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Editorial: Race at Belmont and the road ahead
Opinion

Editorial: Race at Belmont and the road ahead


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Being a sports writer at Belmont has allowed me to see different sides of athletes. It has allowed me to see that athletes, though immensely talented, are just regular students.

Being a black student has added another layer to my Belmont experience, making it more of a challenge.

In light of the social unrest due to racism in America, former black athletes have shared their opinions on how Belmont can be a more inviting place for African-American students overall. 

Former Belmont basketball standout Amanze Egekeze felt that during his time at Belmont, he lacked the liberation of self-expression. Feeling as though his opinion isn’t seen as valid in the eyes of his peers. And after graduation, he found the freedom in being vocal in his experiences. 

“Everybody feels different individually but for me, I’ve always felt like I’m able to adapt to my environment pretty quickly. But subconsciously I do feel like it made me feel as if my views and opinions didn’t hold a lot of weight in the grand scheme of things. Being out of school now, I do feel a little more freedom to express myself and my views openly than maybe I did when I was in school,” Egekeze wrote in an email. 

There have been times where I, too, didn’t speak up – not because I didn’t have anything to say, but because I had to question how my white peers would perceive what I wanted to say. I wondered if my self-expression will make them uncomfortable. 

I dealt with a level of tension my white peers didn’t. 

And this tension spreads from the lack of black students at the university. At Belmont, there are only 4.7 percent black non-Hispanic students, according to Belmont’s Factbook Data. In 2009, that number was 4 percent. 

In 11 years, not much has changed. 

For black students that means struggling to find people who look like you — not just walking around campus, but also in classes. 

“Walking into class with your head on a swivel looking for people like you. Or even walking down 12 South. I always just wanted to be hyper-aware of my surroundings,” said former Belmont Basketball player Michael Benkert. 

It’s this hyper-awareness of their race that often white students at Belmont wouldn’t think to even carry. They walk into every room or down any sidewalk and see people they resemble. 

As a black student at Belmont, I have to actively seek out settings where I feel understood, or else id be left feeling like the odd one out. 

“Every day I walked around campus seeing people that were not of my skin color looking at me like the odd-ball,” said Belmont track and field athlete Khristian Vickers in a blog post on blogs.belmont.edu.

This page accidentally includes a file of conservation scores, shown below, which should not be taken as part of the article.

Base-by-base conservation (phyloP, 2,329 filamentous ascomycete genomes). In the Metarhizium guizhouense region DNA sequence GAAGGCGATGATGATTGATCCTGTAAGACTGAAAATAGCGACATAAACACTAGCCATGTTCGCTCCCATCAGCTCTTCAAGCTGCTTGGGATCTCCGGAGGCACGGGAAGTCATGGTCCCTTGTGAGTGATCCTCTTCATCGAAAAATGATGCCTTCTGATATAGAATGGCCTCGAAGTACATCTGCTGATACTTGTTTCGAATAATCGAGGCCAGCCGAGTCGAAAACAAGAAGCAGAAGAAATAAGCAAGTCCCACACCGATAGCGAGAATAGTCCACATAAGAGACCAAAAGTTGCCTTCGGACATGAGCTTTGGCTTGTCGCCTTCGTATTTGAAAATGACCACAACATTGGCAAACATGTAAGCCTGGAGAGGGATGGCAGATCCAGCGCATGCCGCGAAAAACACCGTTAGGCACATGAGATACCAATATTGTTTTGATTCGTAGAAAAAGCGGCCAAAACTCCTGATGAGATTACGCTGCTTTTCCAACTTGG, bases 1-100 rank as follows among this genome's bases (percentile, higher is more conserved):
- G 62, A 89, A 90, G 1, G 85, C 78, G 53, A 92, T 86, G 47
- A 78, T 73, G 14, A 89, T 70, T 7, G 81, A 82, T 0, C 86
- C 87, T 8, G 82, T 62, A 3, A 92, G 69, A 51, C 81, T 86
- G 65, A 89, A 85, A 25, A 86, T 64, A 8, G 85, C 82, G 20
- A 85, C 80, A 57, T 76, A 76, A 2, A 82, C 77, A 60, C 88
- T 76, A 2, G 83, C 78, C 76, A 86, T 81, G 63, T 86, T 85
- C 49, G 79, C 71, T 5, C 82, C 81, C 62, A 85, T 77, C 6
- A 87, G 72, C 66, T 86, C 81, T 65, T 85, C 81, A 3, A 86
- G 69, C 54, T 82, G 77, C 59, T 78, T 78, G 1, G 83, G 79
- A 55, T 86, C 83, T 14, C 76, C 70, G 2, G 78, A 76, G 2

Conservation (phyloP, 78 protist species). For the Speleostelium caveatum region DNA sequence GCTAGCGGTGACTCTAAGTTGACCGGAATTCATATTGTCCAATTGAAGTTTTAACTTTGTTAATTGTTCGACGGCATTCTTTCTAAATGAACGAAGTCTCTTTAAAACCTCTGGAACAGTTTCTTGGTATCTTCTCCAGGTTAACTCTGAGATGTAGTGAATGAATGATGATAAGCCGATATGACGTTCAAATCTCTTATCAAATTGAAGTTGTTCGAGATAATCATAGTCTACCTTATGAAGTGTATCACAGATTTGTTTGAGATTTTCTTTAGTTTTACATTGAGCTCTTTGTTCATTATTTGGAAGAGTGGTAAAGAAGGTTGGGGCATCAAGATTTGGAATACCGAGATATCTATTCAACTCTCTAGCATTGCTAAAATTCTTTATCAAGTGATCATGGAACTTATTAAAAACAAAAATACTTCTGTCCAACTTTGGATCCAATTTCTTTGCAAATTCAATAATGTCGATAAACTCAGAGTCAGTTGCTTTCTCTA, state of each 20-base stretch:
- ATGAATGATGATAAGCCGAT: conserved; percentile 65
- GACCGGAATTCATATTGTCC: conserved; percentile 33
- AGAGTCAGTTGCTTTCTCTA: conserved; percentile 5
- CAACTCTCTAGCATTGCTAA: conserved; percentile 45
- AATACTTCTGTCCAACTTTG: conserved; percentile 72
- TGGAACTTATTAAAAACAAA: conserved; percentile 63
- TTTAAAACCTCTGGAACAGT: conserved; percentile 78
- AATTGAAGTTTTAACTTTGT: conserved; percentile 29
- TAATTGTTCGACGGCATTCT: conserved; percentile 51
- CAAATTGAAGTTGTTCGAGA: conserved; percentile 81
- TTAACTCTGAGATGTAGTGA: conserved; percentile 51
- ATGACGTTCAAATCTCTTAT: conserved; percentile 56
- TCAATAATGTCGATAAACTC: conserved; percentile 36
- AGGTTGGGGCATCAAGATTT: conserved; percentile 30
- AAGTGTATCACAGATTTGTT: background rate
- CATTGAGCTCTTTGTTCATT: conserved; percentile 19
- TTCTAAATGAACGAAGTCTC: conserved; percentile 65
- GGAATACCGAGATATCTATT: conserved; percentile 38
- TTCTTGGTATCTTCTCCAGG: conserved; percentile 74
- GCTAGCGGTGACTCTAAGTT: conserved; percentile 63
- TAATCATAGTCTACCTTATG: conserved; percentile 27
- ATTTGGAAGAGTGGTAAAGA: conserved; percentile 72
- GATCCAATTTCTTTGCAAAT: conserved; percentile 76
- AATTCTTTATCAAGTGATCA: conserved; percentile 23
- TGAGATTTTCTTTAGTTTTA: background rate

I can say I have felt the same thing.

 A smile in someone’s direction and they look away nervously. A wave that is not reciprocated. A joke, that to me, didn’t feel like just a joke. And the only time I see people that look like me working for Belmont regularly is in the caf. These are experiences not solely unique to me, but also felt by the entire black student body. 

Something has to change. We all know it.

The question simply is — how? 

And truth be told, the answer to the problem starts long before students ever arrive at Belmont. It starts in homes, and in communities — places both far and near to the university. It starts in grade school and continues through college. 

It starts with true education. 

“The ignorance on display in our nation today is just as much a result of lack of education as it is anything else,” wrote Egekeze. “I think we need to seriously restructure the way we teach American history in our schools. The best way to go about these things, I don’t know. But I believe this is one of the roots of a lot of our issues today.”

Education bolsters conversation, and conversation brings about questions. Questions bear forth answers, and answers lead to insight and understanding. Understanding leads to a change of heart, and it’s that change that rebuilds community interactions.

Belmont has the potential to be a beautiful representation of all the parts of Nashville. And Nashville is a wonderful city full of diverse people, dialects, and life experiences. 

We at Belmont have the ability to make the university a true mirror of that. 

Let’s not just be another institution that “stands in solidarity.” We should put our money where our mouth is. Lets not just aim to be more inclusive. We should aim to truly diversify. 

Bring black events to the forefront of the university. Invite an expanded form of diversity training for incoming students. Market Belmont as a possibility for black families. Ask about the needs of the black student body, and truly listen when we give you answers. We can work together to create a plan for executed change. 

Let’s be a representation of the city we reside in. First by creating a place where students that look like me feel comfortable and understood. 

“As a university, I think it’s only right to be proactive in making sure students and faculty have the knowledge they need to be able to take real action big or small,” wrote Egekeze. “ We should strive to teach these things just like we would anything else.”

This article written by Ian Kayanja.

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